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Queen Mangosteen


Queen Mangosteen

Inspire is delighted to have teamed up with Expat Life magazine to bring you more great content to do with Thailand

Regulars to S.E. Asia always look forward to treating themselves to the wondrous mangosteen (Garcinia mangostana) fruit, as to the lucky Expats that live in Thailand, well, we know the wonders!

It is a rare fruit indeed to find in your local grocery store back home if one comes from the western world. The first time I heard of it I thought it must be a fruit similar to one of my favourites, mango. The name is deceiving for this fruit is quite unique in all aspects. It has the look of a very small purple pomegranate, the insides are like a white tangerine with segments and the flavour, to my mouth, is like litchi and/or rambutan! While investigating this fruit to write this article, I learned why it is such a rare fruit locally set to the tropics and why it is sometimes so expensive back “home”.

It is like a very elitist high maintenance person to say the least! With the combination of needing certain sun, moisture, soil and perfect time to ripen, it is also not an easily accommodated nor an easily transported fruit outside of its natural growing areas. It takes 10 days for a fruit to completely ripen to perfection (from green to red to purple), then after it is picked can begin to spoil within a few days if no refrigeration with no outside sign of spoilage. The rind does harden a bit more after picking with the insides reaching the exact perfection possible but it can be downhill from there, so eating within a few days of being picked is really the only reliable way to have this amazing fruit at its best!

The mangosteen, or mangkhut, has been cultivated in Thailand, Malaysia, Borneo, Indonesia and the Philippines since the 15th century with its delicate flavour widespread and known. The deep purple hard thick skin seems a bit daunting at first if one doesn’t know how to open it but with the score of a knife around the top half and thumbs pressing in afterwards, the top of the fruit can be lifted off quite easily. Trees can take up to 10 years to even begin to produce fruit. A grown tree in full maturity at 35 – 40 years can produce up to 3,000 fruits with trees growing as old as 100 years! Thailand is the country with the most planted acreage producing about 46,000 tons a year.

The whole growth process of the mangosteen is a very delicate matter which is why production hasn’t been successful in other tropical places on the planet like Florida, California, South America, Hawaii, Caribbean Islands or any other continent other than Asia. Porto Rica has one grower/farm that has been steadfast in their production of saleable mangosteen since 2005 (Panoramic Fruit Company, full story extremely interesting) but these fruits are only sold to select expensive health food stores in the States. Once the fruit has ripened on the tree and is picked, it doesn’t ripen any more.Monkeys It is rather difficult to know when the fruit is ripe on the tree also so picking the fruit is a high skill! In S.E. Asia the mangosteens grow by the thousands and the local farmers know their crops! Lots of shade is needed as young trees grow, high humidity (80%) and sunshine/heat too (25 – 35 C.). Durian and banana trees can provide shade also so the intercropping technique is a must. I don’t usually study the growing habits of plants as much as I have with the recent enlightenment of mangosteen growth for this article but the realization how we are so gifted in Asia with this rarity of fruit and fullness of flavour for our taste buds kept me reading. In Thailand, the growing season is May through August. One must try to find the fruits at the market with the green stem on it showing it has recently been picked, is deep purple and just a fair bit soft still, not quite the rock hard rind yet. Then you’ll be good to go knowing that you’ve got some mangosteen for the next 3-5 days in its prime.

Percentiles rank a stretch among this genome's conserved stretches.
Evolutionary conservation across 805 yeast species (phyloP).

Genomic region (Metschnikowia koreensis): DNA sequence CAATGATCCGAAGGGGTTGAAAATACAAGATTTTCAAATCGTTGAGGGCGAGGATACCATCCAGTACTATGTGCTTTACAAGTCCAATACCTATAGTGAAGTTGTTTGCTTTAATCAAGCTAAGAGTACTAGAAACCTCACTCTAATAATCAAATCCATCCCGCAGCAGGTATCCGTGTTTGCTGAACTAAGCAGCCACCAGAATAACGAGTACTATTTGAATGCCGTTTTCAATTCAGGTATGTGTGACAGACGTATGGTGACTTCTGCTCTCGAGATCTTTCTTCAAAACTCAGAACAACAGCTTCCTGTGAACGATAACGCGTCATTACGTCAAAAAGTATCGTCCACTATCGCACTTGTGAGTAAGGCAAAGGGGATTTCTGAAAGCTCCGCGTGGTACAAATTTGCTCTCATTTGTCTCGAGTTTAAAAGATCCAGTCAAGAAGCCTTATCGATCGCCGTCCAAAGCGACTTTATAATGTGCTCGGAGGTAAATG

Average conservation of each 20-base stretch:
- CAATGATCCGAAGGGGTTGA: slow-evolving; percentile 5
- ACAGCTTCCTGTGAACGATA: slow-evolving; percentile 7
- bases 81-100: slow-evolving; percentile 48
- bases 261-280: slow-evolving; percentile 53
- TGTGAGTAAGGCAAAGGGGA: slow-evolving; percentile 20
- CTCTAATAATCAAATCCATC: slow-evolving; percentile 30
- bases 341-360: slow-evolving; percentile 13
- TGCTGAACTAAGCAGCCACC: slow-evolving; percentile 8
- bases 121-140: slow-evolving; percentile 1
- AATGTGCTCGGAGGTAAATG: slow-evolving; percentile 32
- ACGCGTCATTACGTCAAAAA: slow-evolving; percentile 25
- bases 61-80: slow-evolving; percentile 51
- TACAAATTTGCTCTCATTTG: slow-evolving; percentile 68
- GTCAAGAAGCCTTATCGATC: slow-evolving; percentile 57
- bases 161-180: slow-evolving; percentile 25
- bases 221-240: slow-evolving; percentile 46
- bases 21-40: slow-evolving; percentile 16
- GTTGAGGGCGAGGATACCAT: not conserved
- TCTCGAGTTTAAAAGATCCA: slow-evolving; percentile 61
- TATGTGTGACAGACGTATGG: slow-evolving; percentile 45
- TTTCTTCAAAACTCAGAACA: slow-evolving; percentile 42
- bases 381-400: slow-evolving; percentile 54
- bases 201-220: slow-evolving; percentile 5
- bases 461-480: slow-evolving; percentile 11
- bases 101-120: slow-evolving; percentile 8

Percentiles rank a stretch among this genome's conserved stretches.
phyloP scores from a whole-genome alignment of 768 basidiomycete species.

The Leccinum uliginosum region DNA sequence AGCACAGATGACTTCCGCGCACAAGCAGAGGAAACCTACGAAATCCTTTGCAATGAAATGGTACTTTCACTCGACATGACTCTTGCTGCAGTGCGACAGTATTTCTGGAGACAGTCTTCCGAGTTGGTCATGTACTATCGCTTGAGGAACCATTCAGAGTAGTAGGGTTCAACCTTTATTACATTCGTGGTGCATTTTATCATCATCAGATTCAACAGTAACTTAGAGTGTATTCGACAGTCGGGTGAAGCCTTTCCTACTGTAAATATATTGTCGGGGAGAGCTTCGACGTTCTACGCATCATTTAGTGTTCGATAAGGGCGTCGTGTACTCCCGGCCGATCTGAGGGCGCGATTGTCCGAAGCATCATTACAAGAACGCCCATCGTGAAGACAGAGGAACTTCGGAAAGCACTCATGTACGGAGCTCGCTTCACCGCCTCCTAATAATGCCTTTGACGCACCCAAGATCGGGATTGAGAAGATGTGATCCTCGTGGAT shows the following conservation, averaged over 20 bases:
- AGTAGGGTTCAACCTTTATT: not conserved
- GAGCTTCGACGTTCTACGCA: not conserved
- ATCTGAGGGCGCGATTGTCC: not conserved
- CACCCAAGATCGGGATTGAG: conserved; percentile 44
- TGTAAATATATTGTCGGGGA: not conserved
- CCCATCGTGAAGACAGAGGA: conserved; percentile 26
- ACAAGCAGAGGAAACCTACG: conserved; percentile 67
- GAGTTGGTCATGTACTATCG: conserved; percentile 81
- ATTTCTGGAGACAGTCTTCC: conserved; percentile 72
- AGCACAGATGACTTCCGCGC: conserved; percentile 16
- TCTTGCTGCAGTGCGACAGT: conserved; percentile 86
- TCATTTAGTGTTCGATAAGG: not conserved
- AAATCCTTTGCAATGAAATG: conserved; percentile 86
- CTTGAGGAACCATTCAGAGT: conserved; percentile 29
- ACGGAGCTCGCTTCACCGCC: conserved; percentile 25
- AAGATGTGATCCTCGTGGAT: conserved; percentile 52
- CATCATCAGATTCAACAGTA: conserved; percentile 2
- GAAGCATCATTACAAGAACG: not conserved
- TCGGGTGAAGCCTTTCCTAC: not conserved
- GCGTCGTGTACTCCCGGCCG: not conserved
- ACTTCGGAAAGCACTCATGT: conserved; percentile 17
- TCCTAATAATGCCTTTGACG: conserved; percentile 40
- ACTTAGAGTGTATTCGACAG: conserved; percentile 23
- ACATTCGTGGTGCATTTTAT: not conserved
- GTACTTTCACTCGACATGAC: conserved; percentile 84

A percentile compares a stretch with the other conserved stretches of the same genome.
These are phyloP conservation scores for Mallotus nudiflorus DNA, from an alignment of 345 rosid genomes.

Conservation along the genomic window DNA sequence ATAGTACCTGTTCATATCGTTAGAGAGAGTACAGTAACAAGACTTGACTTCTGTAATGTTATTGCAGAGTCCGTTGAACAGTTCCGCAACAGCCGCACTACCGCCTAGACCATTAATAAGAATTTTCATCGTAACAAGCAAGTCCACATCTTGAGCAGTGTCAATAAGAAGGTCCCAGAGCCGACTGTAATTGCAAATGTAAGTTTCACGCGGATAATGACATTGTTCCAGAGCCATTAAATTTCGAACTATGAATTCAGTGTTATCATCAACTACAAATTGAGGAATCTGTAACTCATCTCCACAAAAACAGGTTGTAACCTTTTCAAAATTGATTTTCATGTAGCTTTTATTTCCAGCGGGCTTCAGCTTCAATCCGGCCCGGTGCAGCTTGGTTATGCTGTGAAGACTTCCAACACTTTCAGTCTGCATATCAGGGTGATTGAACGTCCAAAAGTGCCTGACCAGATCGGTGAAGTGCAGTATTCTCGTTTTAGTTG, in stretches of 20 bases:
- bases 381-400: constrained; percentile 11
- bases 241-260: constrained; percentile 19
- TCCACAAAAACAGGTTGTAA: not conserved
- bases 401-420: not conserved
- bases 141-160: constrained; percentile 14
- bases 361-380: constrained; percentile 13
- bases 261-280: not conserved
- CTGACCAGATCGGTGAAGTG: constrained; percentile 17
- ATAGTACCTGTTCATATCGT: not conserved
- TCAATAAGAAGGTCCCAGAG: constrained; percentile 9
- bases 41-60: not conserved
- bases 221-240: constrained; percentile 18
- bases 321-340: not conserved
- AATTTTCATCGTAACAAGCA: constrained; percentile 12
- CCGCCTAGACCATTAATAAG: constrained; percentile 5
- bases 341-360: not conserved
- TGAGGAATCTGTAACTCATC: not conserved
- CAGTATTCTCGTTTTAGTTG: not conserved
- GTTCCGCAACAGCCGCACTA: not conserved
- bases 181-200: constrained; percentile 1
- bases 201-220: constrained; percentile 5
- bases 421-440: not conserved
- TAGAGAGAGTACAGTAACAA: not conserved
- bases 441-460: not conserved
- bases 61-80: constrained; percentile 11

Source: Expat Life Thailand

Inspire is delighted to have teamed up with Expat Life magazine to bring you more great content to do with Thailand

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Nina has worked for Inspire and Choice Group Asia since 2011 and loves to party when she can!

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